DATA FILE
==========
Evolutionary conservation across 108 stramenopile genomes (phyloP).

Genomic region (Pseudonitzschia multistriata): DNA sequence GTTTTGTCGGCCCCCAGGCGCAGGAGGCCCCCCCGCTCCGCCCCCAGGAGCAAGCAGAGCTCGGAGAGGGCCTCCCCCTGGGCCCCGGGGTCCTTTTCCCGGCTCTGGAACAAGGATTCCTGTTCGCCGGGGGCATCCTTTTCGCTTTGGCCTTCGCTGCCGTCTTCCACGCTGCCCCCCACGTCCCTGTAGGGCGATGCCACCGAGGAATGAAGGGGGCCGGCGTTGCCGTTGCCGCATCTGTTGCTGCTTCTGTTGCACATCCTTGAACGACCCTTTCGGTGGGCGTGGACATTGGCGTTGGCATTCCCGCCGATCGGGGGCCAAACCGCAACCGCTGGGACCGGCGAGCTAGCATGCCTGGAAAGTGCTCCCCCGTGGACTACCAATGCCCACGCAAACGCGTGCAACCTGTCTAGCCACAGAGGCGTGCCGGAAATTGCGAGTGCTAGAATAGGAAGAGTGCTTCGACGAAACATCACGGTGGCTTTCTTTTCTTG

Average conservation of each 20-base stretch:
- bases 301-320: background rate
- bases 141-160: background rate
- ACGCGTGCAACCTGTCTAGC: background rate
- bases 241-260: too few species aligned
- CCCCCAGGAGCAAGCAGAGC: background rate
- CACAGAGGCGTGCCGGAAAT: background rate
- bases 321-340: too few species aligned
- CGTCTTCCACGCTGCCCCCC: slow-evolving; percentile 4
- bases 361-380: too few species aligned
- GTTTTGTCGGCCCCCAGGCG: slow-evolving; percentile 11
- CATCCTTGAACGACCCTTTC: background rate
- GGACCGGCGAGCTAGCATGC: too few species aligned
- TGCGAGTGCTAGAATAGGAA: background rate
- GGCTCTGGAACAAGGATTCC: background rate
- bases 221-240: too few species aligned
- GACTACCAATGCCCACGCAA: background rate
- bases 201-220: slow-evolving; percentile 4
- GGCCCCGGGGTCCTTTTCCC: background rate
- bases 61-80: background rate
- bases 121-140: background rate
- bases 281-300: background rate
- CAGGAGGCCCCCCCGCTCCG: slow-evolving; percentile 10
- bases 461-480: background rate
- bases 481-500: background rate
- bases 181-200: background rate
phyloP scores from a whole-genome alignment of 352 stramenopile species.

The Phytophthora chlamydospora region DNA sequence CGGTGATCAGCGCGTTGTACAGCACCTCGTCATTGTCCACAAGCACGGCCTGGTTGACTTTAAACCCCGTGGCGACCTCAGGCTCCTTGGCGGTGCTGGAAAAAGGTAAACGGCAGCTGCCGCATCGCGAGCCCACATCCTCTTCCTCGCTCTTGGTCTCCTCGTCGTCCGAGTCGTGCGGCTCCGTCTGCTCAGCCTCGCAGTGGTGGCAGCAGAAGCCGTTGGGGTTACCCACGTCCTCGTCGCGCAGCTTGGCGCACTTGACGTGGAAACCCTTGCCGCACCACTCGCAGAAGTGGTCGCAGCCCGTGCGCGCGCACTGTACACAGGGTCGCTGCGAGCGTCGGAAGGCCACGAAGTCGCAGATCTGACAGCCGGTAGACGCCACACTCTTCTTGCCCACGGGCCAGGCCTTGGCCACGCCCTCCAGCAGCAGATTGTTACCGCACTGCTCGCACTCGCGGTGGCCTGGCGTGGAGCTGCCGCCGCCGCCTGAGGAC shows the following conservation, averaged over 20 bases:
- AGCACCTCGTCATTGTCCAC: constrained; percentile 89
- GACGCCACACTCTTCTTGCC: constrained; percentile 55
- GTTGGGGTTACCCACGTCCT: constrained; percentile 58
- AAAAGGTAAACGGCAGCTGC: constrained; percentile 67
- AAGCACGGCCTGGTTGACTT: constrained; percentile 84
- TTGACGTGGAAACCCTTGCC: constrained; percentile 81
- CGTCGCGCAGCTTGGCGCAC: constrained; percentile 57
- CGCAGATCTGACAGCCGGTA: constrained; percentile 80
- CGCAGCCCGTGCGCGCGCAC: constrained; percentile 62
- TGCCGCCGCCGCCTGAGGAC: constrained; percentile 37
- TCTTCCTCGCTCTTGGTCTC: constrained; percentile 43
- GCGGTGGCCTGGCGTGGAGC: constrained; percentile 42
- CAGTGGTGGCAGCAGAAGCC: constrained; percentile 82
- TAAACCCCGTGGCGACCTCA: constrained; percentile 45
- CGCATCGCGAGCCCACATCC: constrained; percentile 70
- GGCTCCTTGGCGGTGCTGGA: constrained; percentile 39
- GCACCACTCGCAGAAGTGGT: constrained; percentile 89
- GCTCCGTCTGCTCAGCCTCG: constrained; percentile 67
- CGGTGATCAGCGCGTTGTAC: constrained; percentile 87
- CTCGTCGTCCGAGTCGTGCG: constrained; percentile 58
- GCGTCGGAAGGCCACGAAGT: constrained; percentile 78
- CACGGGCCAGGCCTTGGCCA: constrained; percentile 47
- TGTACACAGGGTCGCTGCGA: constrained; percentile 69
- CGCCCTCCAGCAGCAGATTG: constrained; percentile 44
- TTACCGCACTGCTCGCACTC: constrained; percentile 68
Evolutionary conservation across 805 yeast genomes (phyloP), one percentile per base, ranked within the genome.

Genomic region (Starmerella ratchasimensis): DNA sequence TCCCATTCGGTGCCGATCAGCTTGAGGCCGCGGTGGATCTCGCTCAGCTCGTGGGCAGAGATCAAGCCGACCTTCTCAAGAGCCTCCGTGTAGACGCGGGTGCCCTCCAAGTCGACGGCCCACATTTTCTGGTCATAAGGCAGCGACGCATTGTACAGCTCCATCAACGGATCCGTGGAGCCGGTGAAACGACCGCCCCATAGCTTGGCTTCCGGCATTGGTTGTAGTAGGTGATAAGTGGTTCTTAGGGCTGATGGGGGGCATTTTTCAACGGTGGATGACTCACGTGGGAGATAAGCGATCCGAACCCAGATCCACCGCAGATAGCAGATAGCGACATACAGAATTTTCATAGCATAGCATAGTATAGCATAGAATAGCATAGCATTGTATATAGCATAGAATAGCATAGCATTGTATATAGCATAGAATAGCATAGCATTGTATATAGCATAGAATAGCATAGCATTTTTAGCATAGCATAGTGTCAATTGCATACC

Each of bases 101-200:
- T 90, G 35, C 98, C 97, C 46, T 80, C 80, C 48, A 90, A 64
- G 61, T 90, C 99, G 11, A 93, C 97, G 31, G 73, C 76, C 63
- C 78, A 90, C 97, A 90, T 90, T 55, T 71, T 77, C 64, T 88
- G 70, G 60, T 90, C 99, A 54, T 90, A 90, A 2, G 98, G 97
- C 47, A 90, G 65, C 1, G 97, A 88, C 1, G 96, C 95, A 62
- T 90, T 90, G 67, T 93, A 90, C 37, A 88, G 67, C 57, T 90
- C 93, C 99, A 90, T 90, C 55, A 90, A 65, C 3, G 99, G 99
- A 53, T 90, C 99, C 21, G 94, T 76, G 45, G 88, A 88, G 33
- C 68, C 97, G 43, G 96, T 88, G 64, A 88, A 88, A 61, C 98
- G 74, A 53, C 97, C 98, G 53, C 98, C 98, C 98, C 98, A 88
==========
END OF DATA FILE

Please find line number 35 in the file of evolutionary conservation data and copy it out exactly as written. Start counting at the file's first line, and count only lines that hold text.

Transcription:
- AAGCACGGCCTGGTTGACTT: constrained; percentile 84